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The Word

Modern angst

The new guise of a word we love to fret over

Email|Print|Single Page| Text size + By Jan Freeman
July 6, 2008

FRETTING, OBSESSING, BROODING about the Red Sox: It's an old New England tradition. But a new verb has joined that distinguished roster of synonyms for "stew," reports reader Sean Glennon. Now Sox fans are angsting as well.

Glennon recently heard the verb on sports talk radio, where commentator Butch Stearns was explaining his theory that fans are no longer fixated on the team's regular season record. "They're thinking 'I'll angst about [the playoff hopes] in September,' " Stearns said.

And it's not just baseball fans, nor even just Americans. "France is angsting over its wine laws again," said the London Evening Standard recently. HBO's schedule, noted the Washington Post, was "angsting its way through five nights a week of 'In Treatment' " this spring. "I don't spend my life angsting over it," a cancer survivor told the Globe.

Why create another verb, you may be asking, when we're already well supplied with words for worrying? Even anguish, a close relative of angst, is readily available; it's been an English verb since the 14th century. The words share a legacy of pain, thanks to their common Indo-European root that means "tight, constricted," and that also lives on in anger, angina, and hangnail.

(That "hang" in hangnail is an accident of history; the Old English word was ang-naegl, painful spike [in the flesh], a corn. Hangnail came later, by folk etymology.)

But angst as both verb and noun has shades that anguish lacks, thanks to the path it took from German into English. We didn't adopt the generic noun angst, meaning plain old fear, but angst in its specialized sense of existential dread.

The OED's earliest citation is from the English novelist George Eliot, using Angst (as a German word) in a letter: " 'Die Angst' . . . brings on a pain at her heart." That was in 1849, just a few years after Kierkegaard explained to the world that angst was the natural condition of our modern existence.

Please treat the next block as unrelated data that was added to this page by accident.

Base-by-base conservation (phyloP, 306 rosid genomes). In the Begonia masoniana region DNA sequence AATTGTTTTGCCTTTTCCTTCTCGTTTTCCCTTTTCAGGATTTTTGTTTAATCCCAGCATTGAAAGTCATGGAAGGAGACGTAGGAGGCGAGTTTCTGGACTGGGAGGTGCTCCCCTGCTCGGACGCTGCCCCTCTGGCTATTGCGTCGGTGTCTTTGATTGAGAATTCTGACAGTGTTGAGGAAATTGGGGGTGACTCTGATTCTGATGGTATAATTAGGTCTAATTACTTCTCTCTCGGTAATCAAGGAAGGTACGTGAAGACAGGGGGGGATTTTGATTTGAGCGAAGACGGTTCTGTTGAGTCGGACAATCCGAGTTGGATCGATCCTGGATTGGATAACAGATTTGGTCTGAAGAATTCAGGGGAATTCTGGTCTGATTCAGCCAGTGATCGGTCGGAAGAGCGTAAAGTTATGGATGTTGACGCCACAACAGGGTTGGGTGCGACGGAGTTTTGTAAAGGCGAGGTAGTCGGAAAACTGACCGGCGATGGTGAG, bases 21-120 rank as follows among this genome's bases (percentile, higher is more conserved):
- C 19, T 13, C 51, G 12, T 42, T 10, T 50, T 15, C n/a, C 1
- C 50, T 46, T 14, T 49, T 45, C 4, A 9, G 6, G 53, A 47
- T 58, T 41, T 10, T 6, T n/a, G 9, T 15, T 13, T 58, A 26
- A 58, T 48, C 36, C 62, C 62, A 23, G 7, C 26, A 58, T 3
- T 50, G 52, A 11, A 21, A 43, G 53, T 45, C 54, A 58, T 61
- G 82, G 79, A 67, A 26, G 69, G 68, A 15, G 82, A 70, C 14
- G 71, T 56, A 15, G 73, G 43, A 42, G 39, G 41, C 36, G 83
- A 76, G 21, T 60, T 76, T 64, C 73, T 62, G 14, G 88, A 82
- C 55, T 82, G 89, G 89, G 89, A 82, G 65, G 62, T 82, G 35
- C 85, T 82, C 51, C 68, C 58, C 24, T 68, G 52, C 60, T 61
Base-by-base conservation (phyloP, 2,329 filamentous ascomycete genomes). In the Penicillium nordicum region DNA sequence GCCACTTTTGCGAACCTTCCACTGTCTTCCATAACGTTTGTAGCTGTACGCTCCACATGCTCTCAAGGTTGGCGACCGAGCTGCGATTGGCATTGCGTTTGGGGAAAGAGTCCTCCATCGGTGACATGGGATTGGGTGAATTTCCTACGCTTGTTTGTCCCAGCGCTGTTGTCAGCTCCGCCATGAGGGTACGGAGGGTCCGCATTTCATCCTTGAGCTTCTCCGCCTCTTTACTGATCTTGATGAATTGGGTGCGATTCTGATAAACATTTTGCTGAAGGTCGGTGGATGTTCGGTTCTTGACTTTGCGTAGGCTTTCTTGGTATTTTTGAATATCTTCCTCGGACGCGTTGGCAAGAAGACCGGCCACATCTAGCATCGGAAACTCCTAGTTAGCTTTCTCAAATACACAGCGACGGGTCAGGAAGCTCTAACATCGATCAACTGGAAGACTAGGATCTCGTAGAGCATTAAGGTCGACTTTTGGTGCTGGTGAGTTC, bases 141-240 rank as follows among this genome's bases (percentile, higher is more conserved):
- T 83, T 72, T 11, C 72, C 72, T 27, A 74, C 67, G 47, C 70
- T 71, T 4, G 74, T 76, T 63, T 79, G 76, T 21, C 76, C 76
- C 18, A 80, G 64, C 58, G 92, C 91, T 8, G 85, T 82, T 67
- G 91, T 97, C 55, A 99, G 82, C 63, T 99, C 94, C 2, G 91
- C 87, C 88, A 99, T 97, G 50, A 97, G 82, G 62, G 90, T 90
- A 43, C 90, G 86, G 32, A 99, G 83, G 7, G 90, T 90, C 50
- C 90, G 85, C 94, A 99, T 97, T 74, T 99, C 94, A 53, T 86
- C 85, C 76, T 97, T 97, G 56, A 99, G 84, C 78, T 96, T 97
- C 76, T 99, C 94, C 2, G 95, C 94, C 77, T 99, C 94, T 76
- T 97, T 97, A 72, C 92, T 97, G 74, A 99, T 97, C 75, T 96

By the early 20th century, Freud and Sartre and Heidegger were all on the angst bandwagon; the word joined terms like id and superego, mania and phobia, alienation and authenticity, all becoming essential tools for the self-examination everyone was now expected to perform.

And like the rest of those words, it adapted easily to casual, imprecise use. British writer Cyril Connolly gave angst a workout in "The Unquiet Grave," a collection of observations and aphorisms (including "Imprisoned in every fat man a thin man is wildly signaling to be let out").

For Connolly, in 1944, angst had already gone halfway across the bridge connecting Kierkegaard to Larry David. "The secret of happiness lies in the avoidance of Angst," he wrote. "To keep someone waiting or to be kept waiting is a cause of Angst which is out of all proportion to the minor fault of unpunctuality." Angst "lurks in old loves and old letters or in our despair at the complexity of modern life."

By the following decade, Evelyn Waugh was openly mocking "the fashionable agonics of angst." And the adjective angsty makes an appearance, in a punny 1956 headline from Oxford Magazine: "Angsty young men."

The verb, to angst, might have sprung up at any point along this timeline. But so far, I've found angsting - the conveniently searchable form that indicates verbification is in progress - only as far back as the late 1980s. The Oregonian, in Portland, was first, asking readers in 1988 to name the generation just ahead of "the thirtysomethings angsting around out there."

The second-oldest angsting, appropriately enough, turned up in a 1989 review of a Woody Allen film, "Oedipus Wrecks," in the Washington Post: "The perfect cast includes an angsting Allen, Mia Farrow as his comically colorless shiksa fiancee, Julie Kavner as a sensually frumpy psychic and the marvelous Mae Questel."

There's even a past participle, thanks to Kurt Vonnegut, who in 1989 told the Los Angeles Times that his friend Richard Yates was "a very angsted novelist."

Anguishing (or anguished) wouldn't fit these examples. Angsting, with its invocation of (and ironic comment on) our psychobabble-saturated daily lives, does a lot more work, as good slang should. Anguish is heartfelt, but angst - once a grand philosophical concept - is now merely neurotic. We're angsting over our shoes, not our souls.

Like it or not, this modern angst is much in demand. After percolating gently into print through the '90s, the verb has been gaining ground steadily in this decade. And though Americans are stereotyped as slang lovers, angsting is even more popular in the British press than here.

None of this means angst will land a permanent spot on the team of English verbs. But it could turn out to be a verb worth watching - if you're not too angsted to follow the game.

E-mail Jan Freeman at freeman@globe.com. For past columns, go to boston.com/ideas; visit the Word blog at boston.com/ideas/theword.

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